Features — 30 November 2016 — by Adele Ramos
What went wrong with the US$100 mil debt-for-climate swap?

BELIZE CITY, Thurs. Nov. 24, 2016–Swapping US$100 million in debt for climate conservation and development commitments seems an easy proposition to accept, especially for a country with a growing and unsustainable debt burden—one that it again finds necessary to renegotiate in the face of multiple economic challenges.

However, two years ago, Belize opted out of an offer to implement a pilot model for how developing countries could cope with mounting debt distress through a mechanism dubbed the Marine Conservation and Climate Adaptation Trust.

The idea was for a block of Belize’s super bond debt to be repurchased, and the proceeds of the arrangement would have financed conservation and development initiatives in Belize through the routing of debt payments to a trust set up in Belize.

However, back in 2014, then Minister of Forestry, Fisheries & Sustainable Development, Lisel Alamilla, wrote one of the prospective donors announcing that the Government’s final decision, which had been issued by Cabinet, is that they would not pursue the debt for climate swap offer.

The issue was recently raised by the environmental community, when the Government of Belize announced that it would make its third attempt to renegotiate the super bond.

Dr. Colin Young, Chief Executive Officer in the Ministry of Fisheries, Forestry, the Environment and Sustainable Development, told Amandala that indeed, they were pursuing what they call a debt-for-climate swap, some years ago, with the aim of increasing the resilience of Belize’s marine environment.

While they were in negotiations, he said, Belize’s super bond debt was being traded at a discount, and so they wanted to raise money to purchase US$100 million in bonds at a discount. For example, with a 40% discount, he said, they could buy US$100 mil worth of debt for US$60 million.

The idea was being pursued in partnership with the NGO community, with the World Bank, the Nature Conservancy (TNS) and the Government of Belize, Young said.

The partners were trying to find donors that would put their money into the pool, so the debt could be bought in return for the Government’s commitment to take action in areas that would build climate resiliency, such as setting aside more no-take zones, and increasing the coverage of marine protected areas from 13% to 20%.

Other proposed measures were to foster alternative livelihood opportunities for users of the reef who would have been affected by the change, and the repopulation of portions of the reef where corals had died or had been damaged, with resilient varieties of coral. Measures to address solid waste issues were also being explored as a part of the initiative.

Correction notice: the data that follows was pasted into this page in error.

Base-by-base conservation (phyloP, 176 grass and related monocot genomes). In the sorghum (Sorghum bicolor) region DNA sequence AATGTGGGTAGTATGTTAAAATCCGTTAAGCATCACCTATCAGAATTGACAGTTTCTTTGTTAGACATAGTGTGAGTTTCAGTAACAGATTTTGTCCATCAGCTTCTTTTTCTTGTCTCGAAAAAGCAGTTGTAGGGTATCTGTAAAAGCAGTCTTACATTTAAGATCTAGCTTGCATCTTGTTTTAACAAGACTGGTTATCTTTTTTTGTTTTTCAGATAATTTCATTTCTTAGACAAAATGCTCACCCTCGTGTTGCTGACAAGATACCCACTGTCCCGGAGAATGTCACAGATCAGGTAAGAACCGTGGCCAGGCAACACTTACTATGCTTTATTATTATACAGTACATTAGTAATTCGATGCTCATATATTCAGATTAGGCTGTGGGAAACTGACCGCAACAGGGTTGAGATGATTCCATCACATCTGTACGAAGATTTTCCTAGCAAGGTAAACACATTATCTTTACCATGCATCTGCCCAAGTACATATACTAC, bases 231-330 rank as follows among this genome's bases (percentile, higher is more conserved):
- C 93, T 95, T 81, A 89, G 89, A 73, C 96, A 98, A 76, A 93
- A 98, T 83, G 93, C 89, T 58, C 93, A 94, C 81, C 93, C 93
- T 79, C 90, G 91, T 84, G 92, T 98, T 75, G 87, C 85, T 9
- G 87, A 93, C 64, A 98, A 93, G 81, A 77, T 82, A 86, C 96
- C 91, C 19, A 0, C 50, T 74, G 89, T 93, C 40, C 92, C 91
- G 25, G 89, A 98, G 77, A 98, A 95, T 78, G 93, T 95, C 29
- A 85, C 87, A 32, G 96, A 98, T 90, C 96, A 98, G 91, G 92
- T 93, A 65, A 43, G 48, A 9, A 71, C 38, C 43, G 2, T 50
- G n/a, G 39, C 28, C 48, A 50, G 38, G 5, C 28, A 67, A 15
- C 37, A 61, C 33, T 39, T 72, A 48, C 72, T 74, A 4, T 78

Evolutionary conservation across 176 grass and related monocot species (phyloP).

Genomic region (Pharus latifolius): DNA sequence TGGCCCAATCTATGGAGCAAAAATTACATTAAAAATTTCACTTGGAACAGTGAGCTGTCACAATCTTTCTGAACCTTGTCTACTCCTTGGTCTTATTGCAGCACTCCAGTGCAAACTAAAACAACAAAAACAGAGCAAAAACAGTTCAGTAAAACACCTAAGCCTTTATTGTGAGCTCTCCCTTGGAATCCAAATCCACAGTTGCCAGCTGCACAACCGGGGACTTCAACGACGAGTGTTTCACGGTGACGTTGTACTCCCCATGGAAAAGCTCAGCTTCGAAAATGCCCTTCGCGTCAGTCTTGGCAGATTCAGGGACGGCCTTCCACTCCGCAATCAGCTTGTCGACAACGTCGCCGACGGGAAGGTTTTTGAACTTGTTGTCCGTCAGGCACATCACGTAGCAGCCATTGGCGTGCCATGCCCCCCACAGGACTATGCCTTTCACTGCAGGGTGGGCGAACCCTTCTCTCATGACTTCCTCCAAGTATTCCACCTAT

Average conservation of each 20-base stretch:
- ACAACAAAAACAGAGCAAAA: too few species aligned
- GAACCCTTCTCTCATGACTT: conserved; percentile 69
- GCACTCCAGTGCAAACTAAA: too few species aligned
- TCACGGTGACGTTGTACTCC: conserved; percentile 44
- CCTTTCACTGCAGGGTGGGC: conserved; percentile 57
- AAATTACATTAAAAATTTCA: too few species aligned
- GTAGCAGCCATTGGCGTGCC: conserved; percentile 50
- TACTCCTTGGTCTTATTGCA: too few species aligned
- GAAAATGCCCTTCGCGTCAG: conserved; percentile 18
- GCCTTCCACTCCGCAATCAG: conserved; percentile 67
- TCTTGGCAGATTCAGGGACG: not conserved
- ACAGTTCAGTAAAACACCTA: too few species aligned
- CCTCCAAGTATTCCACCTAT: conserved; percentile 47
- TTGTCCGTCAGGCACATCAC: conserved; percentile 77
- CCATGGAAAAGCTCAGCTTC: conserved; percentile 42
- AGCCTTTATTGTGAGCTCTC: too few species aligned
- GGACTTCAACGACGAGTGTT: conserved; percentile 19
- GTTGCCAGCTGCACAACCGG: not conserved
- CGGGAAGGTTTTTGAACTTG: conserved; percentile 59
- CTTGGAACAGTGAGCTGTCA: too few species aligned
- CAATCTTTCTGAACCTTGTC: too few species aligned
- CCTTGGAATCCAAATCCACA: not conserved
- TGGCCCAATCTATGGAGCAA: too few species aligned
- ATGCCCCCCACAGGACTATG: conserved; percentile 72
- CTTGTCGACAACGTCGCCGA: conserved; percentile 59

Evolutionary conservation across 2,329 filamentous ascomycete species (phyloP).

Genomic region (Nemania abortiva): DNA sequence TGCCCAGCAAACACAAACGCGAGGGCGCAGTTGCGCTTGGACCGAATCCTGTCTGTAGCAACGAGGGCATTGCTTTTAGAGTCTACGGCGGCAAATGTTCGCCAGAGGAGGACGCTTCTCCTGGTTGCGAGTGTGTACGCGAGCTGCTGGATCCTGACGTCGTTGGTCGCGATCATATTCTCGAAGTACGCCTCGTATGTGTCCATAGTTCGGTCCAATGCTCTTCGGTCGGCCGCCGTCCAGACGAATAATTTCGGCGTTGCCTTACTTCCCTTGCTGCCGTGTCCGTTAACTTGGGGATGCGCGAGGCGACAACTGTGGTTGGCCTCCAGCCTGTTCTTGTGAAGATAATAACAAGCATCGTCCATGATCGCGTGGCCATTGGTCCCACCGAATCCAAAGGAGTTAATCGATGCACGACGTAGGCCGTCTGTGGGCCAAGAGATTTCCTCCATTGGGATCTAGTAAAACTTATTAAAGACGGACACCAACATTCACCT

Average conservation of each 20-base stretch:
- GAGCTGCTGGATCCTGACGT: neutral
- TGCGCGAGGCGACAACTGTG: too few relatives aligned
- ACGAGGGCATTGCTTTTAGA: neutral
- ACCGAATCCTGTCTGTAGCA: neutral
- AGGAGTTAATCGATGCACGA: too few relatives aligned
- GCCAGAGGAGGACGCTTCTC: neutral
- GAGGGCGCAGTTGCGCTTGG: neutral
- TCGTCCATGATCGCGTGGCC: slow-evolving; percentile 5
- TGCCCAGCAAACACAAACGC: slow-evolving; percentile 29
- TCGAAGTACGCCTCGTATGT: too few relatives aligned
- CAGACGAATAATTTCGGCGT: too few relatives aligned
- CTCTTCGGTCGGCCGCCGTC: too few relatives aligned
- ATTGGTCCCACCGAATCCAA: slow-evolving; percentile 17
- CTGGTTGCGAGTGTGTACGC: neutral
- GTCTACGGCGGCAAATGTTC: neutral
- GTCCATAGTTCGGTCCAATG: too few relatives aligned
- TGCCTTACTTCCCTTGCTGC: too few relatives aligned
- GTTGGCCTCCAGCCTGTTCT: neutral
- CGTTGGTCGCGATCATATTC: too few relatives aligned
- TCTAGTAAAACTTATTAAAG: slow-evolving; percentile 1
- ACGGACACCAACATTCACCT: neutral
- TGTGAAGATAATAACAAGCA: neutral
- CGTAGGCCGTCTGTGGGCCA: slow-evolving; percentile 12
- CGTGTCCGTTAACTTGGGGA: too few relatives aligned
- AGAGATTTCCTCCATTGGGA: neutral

“We were making slow but steady progress,” Young told us.

Still, he conceded that there were some conditions that some of the NGOs and donors wanted that the Government had difficulty with, but that was not the reason for the breakdown, he indicated.

He told us that before they were able to raise all the money (the US$100 million), the Government found itself in a position where it needed to renegotiate the super bond debt.

Once the Government signaled that it had to go to creditors to renegotiate the debt, that brought a level of uncertainty to partners, Young said.

“That put things in the cool box,” Young said.

He told us that the arrangement was later abandoned due to uncertainties over the process, but added that there may still be an opportunity for such an arrangement to be reconsidered.
The breakdown has been lamented by members of the environmental community, who believe that the Government should have pursued what is now a missed opportunity that could have had positive implications for the national economy while helping to improve climate resilience.

Back in 2001, Belize benefitted from a roughly US$9 million debt for nature swap arrangement, which has a strong terrestrial component. The debt-for-nature swap, which involves the preservation of approximately 23,000 acres of rainforest in Belize, was made possible by the U.S. Tropical Conservation Act of 1998 in collaboration with TNS, which was one of the funders for the deal.

We are told that if Belize wants to again be considered for a debt-for-climate swap, it would have to be a new engagement.

However, after Belize opted out of the arrangement two years ago, TNS turned its attention elsewhere. TNS piloted the model instead with the Seychelles, an archipelago of 155 small islands, but for a much smaller package of around US$30 million.

The Belize deal—at US$100 million—would have been ground-breaking, with prospects for replicating the idea in Latin America and Africa.

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